The husband and wife killed Wednesday morning in a house fire in Naperville are being remembered for their kind and gentle nature as fire investigators continue to probe the cause of the blaze.
Investigators with the Naperville Fire Department determined the fire on the 1200 block of Field Court was not suspicious, but had not zeroed in on its cause or point of origin as of Thursday, Bureau Chief Mark Thurow said.
While the DuPage County coroner's office has not confirmed the identities of those who died, friends and neighbors are mourning Tom and Jan Lambert with prayers and crosses placed outside their home.
Tom had been battling brain cancer for the past year and a half, fighting an aggressive type of tumor called glioblastoma multiforme that forced him to give up his psychology practice in Naperville and his love for running. Jan was blind as a result of a different kind of brain tumor she suffered more than 25 years ago, friends and neighbors said.
"Tom was very soft-spoken ... he had a nice, soft, gentle sense of humor. And Jan was special," said Mike Collins of Barrington Hills, who has known the Lamberts for about 15 years through a men's group with Third Unitarian Church in Chicago. "She pretended she was Irish but she isn't. She could come out with an Irish brogue that was just the real thing and she would chat away as if she was from Ireland just for the fun of it."
The scene at the end of a cul-de-sac near Aurora Avenue and River Road was much quieter Thursday than on Wednesday morning, when dozens of emergency vehicles screamed to the area in the aftermath of the fire that began about 6:50 a.m.
A day later, with the scent of smoke still in the air, snow melted and squirrels climbed atop pieces of siding, windows and doors piled where the entrance to the two-story house used to be.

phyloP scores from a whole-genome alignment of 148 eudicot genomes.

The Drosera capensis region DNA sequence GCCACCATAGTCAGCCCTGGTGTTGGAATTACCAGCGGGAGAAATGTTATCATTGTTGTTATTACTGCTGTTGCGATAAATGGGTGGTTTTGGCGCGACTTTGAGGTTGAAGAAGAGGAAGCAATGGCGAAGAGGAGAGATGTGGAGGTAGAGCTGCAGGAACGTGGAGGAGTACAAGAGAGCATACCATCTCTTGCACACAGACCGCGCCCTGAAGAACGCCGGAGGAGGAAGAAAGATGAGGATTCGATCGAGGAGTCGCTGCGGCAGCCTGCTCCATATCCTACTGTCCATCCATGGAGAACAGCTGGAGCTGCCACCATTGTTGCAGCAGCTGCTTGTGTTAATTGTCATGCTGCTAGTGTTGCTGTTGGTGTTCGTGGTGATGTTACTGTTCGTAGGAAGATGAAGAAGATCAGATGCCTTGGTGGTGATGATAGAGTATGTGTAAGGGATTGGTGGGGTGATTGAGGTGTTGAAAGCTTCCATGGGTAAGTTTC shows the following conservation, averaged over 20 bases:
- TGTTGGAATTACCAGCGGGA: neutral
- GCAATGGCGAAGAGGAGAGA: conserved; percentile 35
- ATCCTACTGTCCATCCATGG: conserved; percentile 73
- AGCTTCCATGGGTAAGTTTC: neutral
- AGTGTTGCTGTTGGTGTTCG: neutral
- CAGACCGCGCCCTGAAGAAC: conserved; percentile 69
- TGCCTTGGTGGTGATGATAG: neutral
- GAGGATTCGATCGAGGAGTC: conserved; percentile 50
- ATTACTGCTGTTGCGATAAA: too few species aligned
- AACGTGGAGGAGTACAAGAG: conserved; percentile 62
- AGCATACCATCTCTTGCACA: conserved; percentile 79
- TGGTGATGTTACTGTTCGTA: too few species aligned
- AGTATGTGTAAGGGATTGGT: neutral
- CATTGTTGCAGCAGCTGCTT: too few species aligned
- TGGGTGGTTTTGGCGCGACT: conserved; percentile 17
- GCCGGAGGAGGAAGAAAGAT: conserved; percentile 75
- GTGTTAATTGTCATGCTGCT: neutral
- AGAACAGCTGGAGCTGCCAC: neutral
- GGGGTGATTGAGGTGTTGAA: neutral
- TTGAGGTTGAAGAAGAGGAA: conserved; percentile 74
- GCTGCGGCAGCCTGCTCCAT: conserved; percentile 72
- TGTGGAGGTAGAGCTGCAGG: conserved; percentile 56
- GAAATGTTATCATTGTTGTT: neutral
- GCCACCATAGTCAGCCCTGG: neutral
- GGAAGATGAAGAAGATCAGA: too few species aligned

Missing from the house were not only Tom and Jan, but the other three people who were home at the time of the fire.
Tom's sister, Patricia Carhoff, was treated and released Wednesday from Edward Hospital, and his father, John Lambert, remained there in good condition Thursday afternoon.
The Lamberts' caregiver, a 21-year-old man who suffered more serious smoke inhalation injuries, was still in treatment at Loyola University Medical Center.
Thurow said fire investigators continued sifting through debris in the badly burned house, but the extent of damage is making their probe a challenge. Parts of the second floor collapsed into the basement, and Thurow said the two who perished "may have been a victim of the collapse."
The house has been deemed uninhabitable and will be torn down once the investigation is complete.
While investigators do not yet know what sparked the fire, they have identified factors that could have caused it to burn hot enough to singe some of the siding on a neighboring house. A gas line ruptured and fed the flames until Nicor could shut it off, and Thurow said there were oxygen tanks in the house.
"Fire needs oxygen and if you provide it with a supplemental source of oxygen, it will burn more aggressively," he said.
Authorities believe the home had working smoke detectors because Carhoff told investigators she was awakened by an alarm before escaping the house with her father. When the first firefighters arrived at 6:53 a.m., she and John Lambert were leaving the house, but Tom and Jan Lambert and their caregiver may have been trapped upstairs.
Firefighters were able to rescue the 21-year-old man, but did not find Tom and Jan until a secondary search after the floor collapsed.
"Obviously, this was not the outcome we would like to have," Thurow said. "Our crews did a remarkable job in saving the people that they were able to."